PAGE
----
Although no one’s quite been able to put their finger on it, most seem to recognize there’s a problem lurking in this process. While the APA and others involved are now onto renewed explorations (including suggested initiatives to offer more “positive stories” as reportedly proposed in an article titled ‘Stigma: Alive and Well‘ and featured on the American Psychological Association’s website) in this hard-fought war on ‘stigma,’ I have another thought.
Perhaps the problem is that the idea of developing and then promoting a solely medicalized way of understanding our distress is creating the very ‘stigma’ it seeks to eliminate. For me, it conjures up images of a dog chasing its own tail.
Round and round we go. Did the concept of mental illness itself create the stigma toward the concept of mental illness? Is it our reaction to the labels or to the people (or to the labeling of the people) that is the problem? The relentless othering of people expressing strong and yes, sometimes frightening human experiences, emotions and pain seems the most relevant. The question can no longer be ‘How do we break down stigma?’ Instead, it must evolve into ‘How do step off of the merry-go-round of psychiatric labeling of which stigma is but a part?’ (And how do we do that, even if that merry-go-round continues to spin at a breakneck speed?)
In February of 2013 the Connecticut Mirror featured an article very much connected to this topic. It was a highly imperfect article in some ways, but there were two great things about it. First, it featured the impressive work of my friend and colleague, Deron Drumm and several others at Advocacy, Unlimited. Second, it asked the question, is it ‘stigma’ or is it discrimination about which we should really be talking? And, here’s where I’ll go further than the article did. It spoke to the issue of ‘stigma’ verses discrimination against those with ‘mental illness.’ Instead, I will go so far as to say that it is NOT about the ‘stigma’ or discrimination we direct toward those with so-called mental illnesses, but about how we discriminate against people who have been labeled by a system over which they have no control. It’s about how our culture decides what are and are not acceptable ways of being in and moving through this world. What are the socially proper ways to harm yourself and/or express your pain?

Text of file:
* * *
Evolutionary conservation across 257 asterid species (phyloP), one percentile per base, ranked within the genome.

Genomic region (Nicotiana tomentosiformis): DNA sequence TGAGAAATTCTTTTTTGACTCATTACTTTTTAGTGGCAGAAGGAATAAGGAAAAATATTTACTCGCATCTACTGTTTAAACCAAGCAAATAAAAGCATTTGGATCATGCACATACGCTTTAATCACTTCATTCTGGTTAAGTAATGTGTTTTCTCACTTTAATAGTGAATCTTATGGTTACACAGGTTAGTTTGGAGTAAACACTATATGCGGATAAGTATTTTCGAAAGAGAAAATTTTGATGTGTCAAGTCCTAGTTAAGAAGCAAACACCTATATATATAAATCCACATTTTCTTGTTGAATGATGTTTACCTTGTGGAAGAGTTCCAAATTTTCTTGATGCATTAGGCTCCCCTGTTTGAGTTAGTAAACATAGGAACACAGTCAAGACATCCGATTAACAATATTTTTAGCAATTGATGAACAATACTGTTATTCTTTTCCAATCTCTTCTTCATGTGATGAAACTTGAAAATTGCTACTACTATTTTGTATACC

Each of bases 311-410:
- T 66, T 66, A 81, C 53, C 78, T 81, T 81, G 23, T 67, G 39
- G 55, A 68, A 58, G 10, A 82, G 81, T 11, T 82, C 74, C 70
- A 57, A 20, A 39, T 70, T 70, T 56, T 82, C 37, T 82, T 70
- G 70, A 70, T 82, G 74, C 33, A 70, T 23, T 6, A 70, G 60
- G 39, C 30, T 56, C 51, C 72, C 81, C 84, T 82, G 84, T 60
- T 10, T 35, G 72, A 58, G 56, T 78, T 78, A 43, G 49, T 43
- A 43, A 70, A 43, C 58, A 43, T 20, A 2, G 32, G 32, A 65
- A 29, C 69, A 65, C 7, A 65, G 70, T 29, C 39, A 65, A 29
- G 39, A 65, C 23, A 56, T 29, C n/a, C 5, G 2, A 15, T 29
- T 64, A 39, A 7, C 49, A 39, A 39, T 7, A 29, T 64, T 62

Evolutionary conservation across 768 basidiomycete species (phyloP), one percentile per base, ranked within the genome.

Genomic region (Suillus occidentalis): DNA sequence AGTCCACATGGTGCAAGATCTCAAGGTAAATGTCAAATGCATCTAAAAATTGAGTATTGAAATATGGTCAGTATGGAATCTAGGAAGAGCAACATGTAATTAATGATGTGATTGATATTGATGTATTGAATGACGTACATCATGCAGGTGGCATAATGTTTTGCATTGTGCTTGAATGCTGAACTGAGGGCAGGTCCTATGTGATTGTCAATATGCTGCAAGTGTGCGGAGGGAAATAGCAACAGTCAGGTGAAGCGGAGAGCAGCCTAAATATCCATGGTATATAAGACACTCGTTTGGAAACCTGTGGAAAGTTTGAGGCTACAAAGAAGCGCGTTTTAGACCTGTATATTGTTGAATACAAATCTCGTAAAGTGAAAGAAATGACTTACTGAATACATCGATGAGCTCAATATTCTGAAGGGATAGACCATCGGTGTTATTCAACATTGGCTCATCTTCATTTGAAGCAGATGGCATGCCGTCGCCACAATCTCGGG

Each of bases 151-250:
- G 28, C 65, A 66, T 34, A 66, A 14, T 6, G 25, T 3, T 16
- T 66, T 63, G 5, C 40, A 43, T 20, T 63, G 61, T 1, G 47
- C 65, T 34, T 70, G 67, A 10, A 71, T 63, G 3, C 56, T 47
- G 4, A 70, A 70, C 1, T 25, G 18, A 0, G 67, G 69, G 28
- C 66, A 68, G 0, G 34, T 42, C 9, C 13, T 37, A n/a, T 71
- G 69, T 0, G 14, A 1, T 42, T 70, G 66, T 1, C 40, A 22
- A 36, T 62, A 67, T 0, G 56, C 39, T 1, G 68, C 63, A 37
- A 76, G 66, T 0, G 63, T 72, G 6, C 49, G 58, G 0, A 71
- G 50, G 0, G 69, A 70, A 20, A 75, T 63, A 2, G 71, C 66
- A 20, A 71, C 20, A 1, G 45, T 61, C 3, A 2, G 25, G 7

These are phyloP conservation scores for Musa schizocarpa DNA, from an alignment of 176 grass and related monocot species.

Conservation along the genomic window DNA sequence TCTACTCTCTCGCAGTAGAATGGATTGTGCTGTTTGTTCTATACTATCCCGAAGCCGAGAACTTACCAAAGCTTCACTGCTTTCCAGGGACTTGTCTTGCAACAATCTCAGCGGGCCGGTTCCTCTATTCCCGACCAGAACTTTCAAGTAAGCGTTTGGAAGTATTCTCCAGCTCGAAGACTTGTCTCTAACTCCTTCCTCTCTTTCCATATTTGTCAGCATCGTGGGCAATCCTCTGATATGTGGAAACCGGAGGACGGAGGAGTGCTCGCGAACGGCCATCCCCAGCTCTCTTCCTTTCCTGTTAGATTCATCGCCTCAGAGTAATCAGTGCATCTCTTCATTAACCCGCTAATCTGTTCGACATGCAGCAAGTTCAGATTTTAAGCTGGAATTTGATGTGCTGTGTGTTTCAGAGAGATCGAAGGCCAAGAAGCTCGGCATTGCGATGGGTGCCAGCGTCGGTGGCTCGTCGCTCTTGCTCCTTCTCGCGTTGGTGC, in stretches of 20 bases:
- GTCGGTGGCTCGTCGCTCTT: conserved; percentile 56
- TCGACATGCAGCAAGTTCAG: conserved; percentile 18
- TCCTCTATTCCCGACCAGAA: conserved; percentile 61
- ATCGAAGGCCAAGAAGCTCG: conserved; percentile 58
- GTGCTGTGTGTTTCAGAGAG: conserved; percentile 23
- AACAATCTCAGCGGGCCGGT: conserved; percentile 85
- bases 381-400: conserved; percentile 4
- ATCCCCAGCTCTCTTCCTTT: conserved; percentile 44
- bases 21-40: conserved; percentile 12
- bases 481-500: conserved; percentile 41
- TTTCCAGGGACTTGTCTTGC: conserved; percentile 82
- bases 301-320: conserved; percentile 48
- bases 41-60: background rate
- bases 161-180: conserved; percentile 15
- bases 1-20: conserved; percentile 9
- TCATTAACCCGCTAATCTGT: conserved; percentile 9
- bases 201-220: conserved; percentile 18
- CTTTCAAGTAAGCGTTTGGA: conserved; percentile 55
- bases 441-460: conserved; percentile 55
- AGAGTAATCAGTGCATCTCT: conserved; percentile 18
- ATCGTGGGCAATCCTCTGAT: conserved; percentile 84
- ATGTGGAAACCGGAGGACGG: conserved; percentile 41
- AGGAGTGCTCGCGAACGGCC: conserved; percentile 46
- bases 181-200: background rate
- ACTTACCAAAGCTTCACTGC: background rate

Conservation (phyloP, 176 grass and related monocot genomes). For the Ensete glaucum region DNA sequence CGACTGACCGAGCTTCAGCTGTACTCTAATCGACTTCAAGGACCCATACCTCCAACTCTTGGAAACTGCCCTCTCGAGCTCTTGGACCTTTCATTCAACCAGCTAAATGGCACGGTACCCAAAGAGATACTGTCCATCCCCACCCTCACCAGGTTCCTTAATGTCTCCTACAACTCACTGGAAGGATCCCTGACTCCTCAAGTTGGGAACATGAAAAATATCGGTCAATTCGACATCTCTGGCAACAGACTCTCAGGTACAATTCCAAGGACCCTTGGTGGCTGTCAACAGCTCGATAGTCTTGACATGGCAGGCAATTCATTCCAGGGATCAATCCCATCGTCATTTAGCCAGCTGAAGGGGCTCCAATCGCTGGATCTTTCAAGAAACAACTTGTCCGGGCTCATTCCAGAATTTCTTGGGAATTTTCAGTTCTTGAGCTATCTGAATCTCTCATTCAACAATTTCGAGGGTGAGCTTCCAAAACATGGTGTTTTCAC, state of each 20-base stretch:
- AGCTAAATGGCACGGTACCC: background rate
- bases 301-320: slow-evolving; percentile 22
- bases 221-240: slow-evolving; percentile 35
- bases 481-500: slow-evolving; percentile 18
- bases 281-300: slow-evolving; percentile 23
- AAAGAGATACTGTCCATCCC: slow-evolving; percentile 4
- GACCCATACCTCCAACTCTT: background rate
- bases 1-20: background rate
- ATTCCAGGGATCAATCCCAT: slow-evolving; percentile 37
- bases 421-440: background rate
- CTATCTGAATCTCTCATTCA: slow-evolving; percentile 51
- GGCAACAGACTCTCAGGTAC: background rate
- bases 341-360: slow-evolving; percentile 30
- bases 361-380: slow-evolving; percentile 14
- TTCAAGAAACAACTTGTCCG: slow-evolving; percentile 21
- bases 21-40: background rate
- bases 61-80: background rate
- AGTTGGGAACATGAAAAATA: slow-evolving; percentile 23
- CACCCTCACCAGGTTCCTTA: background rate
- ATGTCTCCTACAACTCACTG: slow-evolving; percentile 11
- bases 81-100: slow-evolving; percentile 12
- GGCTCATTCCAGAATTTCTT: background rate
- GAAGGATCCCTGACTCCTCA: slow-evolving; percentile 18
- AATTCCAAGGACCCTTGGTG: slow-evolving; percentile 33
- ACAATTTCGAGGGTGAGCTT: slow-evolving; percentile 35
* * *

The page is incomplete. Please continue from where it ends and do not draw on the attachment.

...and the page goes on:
The best way out of the game is to stop playing altogether, and to acknowledge all experiences – even the more unusual and/or extreme ones – as human. The best way to flip the conversation is to talk about discrimination and the phenomenon of othering, rather than to assume we must continue to exist within a ‘mental illness’ and ‘stigma’ framework that seems to largely be working against us.
And, let’s not kid ourselves. This is not just about erasing lines and boxes and treating one another better. It’s about power. As another friend and colleague, Sean Donovan (check him out here speaking at a recent rally sponsored by the aforementioned Advocacy, Unlimited) has pointed out to me, there is no ‘legal standing’ for ‘stigma,’ but there certainly is for discrimination. Apparently, all 50 states allow their bar associations to ask applicants seeking to be licensed as a lawyer about their mental health records. Connecticut just passed a law that would prohibit people who have voluntarily requested admission to a hospital for help with emotional pain from purchasing a gun. Outpatient Commitment laws regularly allow for people to be forcibly medicated and hospitalized. People lose jobs, homes, children, health and liberty on a daily basis. Do we fight these by whining about ‘stigma,’ thus essentially accepting the framework of ‘mental illness’ in the same breath? Talking about this thing called ‘stigma’ and the anti-‘stigma’ campaigns it begets sure does keep us busy. Instead, we need to invest our limited resources in taking hold of our power and fighting for our rights with all the heart and energy we can muster.
The choices we make, the next steps we take, and the language we use are all critical. It’s our move and the stakes are high. I hope you will join me in being anti anti-stigma, and allow the tail to wag (or lead) the dog no longer.
Mad in America hosts blogs by a diverse group of writers. These posts are designed to serve as a public forum for a discussion—broadly speaking—of psychiatry and its treatments. The opinions expressed are the writers’ own.